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Summer 2020 Economic Forecast: An even deeper recession with wider divergences

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he EU economy will experience a deep recession this year due to the coronavirus pandemic, despite the swift and comprehensive policy response at both EU and national levels. Because the lifting of lockdown measures is proceeding at a more gradual pace than assumed in our Spring Forecast, the impact on economic activity in 2020 will be more significant than anticipated.

The Summer 2020 economic forecast projects that the eurozone economy will contract by 8.7% in 2020 and grow by 6.1% in 2021. The EU economy is forecast to contract by 8.3% in 2020 and grow by 5.8% in 2021. The contraction in 2020 is, therefore, projected to be significantly greater than the 7.7% projected for the eurozone and 7.4% for the EU as a whole in the Spring Forecast.

Growth in 2021 will also be slightly less robust than projected in the spring. An Economy that Works for People Executive Vice President Valdis Dombrovskis (pictured) said: "The economic impact of the lockdown is more severe than we initially expected. We continue to navigate in stormy waters and face many risks, including another major wave of infections. If anything, this forecast is a powerful illustration of why we need a deal on our ambitious recovery package, NextGenerationEU, to help the economy. Looking forward to this year and next, we can expect a rebound but we will need to be vigilant about the differing pace of the recovery. We need to continue protecting workers and companies and coordinate our policies closely at EU level to ensure we emerge stronger and united.”

Economy Commissioner Paolo Gentiloni said: “Coronavirus has now claimed the lives of more than half a million people worldwide, a number still rising by the day - in some parts of the world at an alarming rate. And this forecast shows the devastating economic effects of that pandemic. The policy response across Europe has helped to cushion the blow for our citizens, yet this remains a story of increasing divergence, inequality and insecurity. This is why it is so important to reach a swift agreement on the recovery plan proposed by the Commission – to inject both new confidence and new financing into our economies at this critical time.”

Recovery expected to gain traction in second half of 2020

The impact of the pandemic on economic activity was already considerable in the first quarter of 2020, even though most Member States only began introducing lockdown measures in mid-March. With a far longer period of disruption and lockdown taking place in the second quarter of 2020, economic output is expected to have contracted significantly more than in the first quarter. However, early data for May and June suggest that the worst may have passed. The recovery is expected to gain traction in the second half of the year, albeit remaining incomplete and uneven across member states.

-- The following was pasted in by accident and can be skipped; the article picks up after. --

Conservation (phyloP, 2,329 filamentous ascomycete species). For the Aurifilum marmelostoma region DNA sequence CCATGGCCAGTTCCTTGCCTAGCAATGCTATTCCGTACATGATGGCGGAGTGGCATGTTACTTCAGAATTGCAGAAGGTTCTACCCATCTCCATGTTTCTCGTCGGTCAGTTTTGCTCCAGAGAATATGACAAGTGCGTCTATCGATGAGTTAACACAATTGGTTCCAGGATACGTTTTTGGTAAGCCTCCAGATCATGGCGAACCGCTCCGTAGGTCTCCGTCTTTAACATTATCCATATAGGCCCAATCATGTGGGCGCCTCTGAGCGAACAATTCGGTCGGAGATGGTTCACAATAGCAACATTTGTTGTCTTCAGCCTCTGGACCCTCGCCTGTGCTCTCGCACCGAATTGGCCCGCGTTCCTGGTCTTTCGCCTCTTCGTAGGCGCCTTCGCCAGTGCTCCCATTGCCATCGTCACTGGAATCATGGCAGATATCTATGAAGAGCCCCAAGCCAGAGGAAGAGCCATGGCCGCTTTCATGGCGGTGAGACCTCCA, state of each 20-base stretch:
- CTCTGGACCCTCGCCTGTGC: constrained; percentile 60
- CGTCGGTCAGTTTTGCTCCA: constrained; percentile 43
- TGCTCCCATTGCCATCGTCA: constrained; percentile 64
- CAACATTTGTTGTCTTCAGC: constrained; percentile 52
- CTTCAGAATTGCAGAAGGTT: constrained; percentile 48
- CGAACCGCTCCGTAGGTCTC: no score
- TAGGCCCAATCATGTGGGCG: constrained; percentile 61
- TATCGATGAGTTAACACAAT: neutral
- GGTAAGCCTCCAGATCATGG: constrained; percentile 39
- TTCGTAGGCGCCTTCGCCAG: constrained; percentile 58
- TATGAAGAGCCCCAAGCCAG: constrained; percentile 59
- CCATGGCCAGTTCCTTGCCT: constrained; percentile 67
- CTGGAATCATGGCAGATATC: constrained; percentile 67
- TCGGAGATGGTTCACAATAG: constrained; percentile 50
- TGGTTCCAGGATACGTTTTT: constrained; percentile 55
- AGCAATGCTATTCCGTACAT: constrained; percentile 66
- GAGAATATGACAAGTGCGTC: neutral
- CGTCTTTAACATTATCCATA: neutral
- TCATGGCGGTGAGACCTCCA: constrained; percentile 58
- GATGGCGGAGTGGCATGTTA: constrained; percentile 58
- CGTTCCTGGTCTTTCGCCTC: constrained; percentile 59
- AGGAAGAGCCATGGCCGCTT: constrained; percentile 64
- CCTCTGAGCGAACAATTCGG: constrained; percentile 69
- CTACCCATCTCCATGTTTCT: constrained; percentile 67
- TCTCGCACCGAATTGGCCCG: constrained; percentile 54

The shock to the EU economy is symmetric in that the pandemic has hit all member states. However, both the drop in output in 2020 and the strength of the rebound in 2021 are set to differ markedly. The differences in the scale of the impact of the pandemic and the strength of recoveries across member states are now forecast to be still more pronounced than expected in the Spring Forecast. An unchanged outlook for inflation The overall outlook for inflation has changed little since the Spring Forecast, although there have been significant changes to the underlying forces driving prices.

While oil and food prices have risen more than expected, their effect is expected to be balanced by the weaker economic outlook and the effect of VAT reductions and other measures taken in some member states. Inflation in the euro area, as measured by the Harmonised Index of Consumer Prices (HICP), is now forecast at 0.3% in 2020 and 1.1% in 2021. For the EU, inflation is forecast at 0.6% in 2020 and 1.3% in 2021.

Exceptionally high risks

The risks to the forecast are exceptionally high and mainly to the downside. The scale and duration of the pandemic, and of possibly necessary future lockdown measures, remain essentially unknown. The forecast assumes that lockdown measures will continue to ease and there will not be a ‘second wave' of infections. There are considerable risks that the labour market could suffer more long-term scars than expected and that liquidity difficulties could turn into solvency problems for many companies. There are risks to the stability of financial markets and a danger that member states may fail to sufficiently co-ordinate national policy responses.

A failure to secure an agreement on the future trading relationship between the UK and the EU could also result in lower growth, particularly for the UK. More broadly, protectionist policies and an excessive turning away from global production chains could also negatively affect trade and the global economy. There are also upside risks, such as an early availability of a vaccine against the coronavirus.

The Commission's proposal for a recovery plan, centred on a new instrument, NextGenerationEU, is not factored into this forecast since it has yet to be agreed. An agreement on the Commission's proposal is therefore also considered an upside risk. More generally, a swifter-than-expected rebound cannot be excluded, particularly if the epidemiological situation allows a faster lifting of remaining restrictions than assumed. For the UK, a purely technical assumption Given that the future relations between the EU and the UK are not yet clear, projections for 2021 are based on a purely technical assumption of status quo in terms of their trading relations. This is for forecasting purposes only and reflects no anticipation nor prediction as regards the outcome of the negotiations between the EU and the UK on their future relationship.

Background

This forecast is based on a set of technical assumptions concerning exchange rates, interest rates and commodity prices with a cut-off date of 26 June. For all other incoming data, including assumptions about government policies, this forecast takes into consideration information up until and including 30 June. Unless policies are credibly announced and specified in adequate detail, the projections assume no policy changes. The European Commission publishes two comprehensive forecasts (spring and autumn) and two interim forecasts (winter and summer) each year. The interim forecasts cover annual and quarterly GDP and inflation for the current and following year for all member states, as well as EU and euro area aggregates. The European Commission's next economic forecast will be the Autumn 2020 Economic Forecast which is scheduled to be published in November 2020.